If ever there is a contradiction—real or perceived—between the liberties we retain and our fundamental right to life, the latter will generally displace the former. The threat to our lives, looming larger in the collective consciousness, will be tackled at the cost of our civil liberties. This is how governments react to terrorist attacks, and it is how they have dealt with coronavirus. A dead populace, after all, can be neither free nor happy.
It doesn’t, however, follow that those whose lives are safe will necessarily be freer or happier. Indeed, the states of the West most adept at prolonging life are no more competent to secure liberty and happiness than those where life is at greater risk. Returning to our list of twenty-one countries, there is nothing approaching a meaningful relationship between, on the one hand, either homicide rate or life expectancy, and, on the other, freedom and happiness scores. The closest we come to any kind of correlation is when comparing the first and last of these variables—but, even then, Spearman’s rank coefficient has a “very weak” value of just 0.106.
Notable examples of this lack of correspondence include, among others, Spain and Italy. Despite having the second- and third-highest life expectancies and the joint second-lowest homicide rates, Spaniards and Italians are respectively nineteenth and twentieth in terms of their personal happiness. Or, conversely, Finland and Denmark—fourteenth and nineteenth by life expectancy (and joint fifteenth based on homicide rate), but, going on happiness, first (Finland) and second (Denmark).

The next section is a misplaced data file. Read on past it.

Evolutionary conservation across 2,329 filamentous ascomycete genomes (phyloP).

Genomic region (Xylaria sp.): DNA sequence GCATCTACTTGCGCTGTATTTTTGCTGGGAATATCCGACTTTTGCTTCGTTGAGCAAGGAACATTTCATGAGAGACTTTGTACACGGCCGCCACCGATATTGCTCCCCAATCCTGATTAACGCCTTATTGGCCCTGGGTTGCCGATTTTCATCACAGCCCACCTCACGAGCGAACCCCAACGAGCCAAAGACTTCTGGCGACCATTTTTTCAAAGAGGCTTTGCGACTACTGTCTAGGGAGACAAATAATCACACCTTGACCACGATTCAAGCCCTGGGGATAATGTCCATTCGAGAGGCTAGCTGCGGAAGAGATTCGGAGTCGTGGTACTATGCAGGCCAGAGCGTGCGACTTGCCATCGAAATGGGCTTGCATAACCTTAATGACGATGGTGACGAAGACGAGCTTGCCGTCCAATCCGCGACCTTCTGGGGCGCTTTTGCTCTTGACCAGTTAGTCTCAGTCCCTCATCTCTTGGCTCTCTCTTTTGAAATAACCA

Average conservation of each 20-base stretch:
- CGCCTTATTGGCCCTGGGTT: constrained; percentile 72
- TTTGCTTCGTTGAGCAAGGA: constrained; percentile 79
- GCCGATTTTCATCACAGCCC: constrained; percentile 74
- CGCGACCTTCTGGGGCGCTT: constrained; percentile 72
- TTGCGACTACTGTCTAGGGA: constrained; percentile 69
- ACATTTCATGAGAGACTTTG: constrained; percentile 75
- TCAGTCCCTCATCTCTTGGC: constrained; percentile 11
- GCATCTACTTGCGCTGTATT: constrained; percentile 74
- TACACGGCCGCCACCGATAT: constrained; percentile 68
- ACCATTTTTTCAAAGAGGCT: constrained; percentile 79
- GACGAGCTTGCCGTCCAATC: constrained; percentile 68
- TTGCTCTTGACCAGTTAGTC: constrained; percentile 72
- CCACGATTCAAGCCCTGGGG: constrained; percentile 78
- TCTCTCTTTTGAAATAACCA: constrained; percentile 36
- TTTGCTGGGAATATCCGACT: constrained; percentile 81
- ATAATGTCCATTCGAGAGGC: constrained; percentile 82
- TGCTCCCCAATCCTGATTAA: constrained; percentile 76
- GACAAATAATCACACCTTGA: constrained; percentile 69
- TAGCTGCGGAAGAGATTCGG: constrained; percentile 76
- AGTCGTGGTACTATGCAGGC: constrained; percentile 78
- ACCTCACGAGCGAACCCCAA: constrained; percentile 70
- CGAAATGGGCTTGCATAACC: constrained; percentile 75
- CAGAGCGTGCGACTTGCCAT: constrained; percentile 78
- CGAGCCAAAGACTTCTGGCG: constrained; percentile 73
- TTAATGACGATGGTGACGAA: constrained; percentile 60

Which begs the question: is this a zero-sum game? Does a prevailing concern for the preservation of life necessarily detract from its quality?
A pro-lifer would contest the very validity of this question: it is immaterial, they would say, as all life is sacred.
To this I would counter that the people of Finland—whom expert opinion regards as the world’s happiest—have the most liberal abortion laws of any “Western” nation. Or, in the same vein, that neither Switzerland (third) nor the Netherlands (sixth)—both countries where euthanasia is famously accessible—feature far from the top of the world happiness table.
Where, in the end, am I going with all this? If I’m honest, I don’t really know. But the crisis in which we currently find ourselves has induced many, myself included, to reflect on the duties of government, and to stress that we are all owed happiness as well as life and liberty.
For “life” in the abstract is not an end in itself. It is not enough simply to be alive: we must insist, moving forward, that governments afford us the means to live. We must demand that they look after not just our physical being but our emotional and material wellbeing. We must push them to invest the effort that went into saving lives in ensuring, post-pandemic, that these lives are worth living.
Compassion is one thing that has not been in short supply amid the tragedy and adversity. It is now incumbent on governments to translate this into positive social outcomes.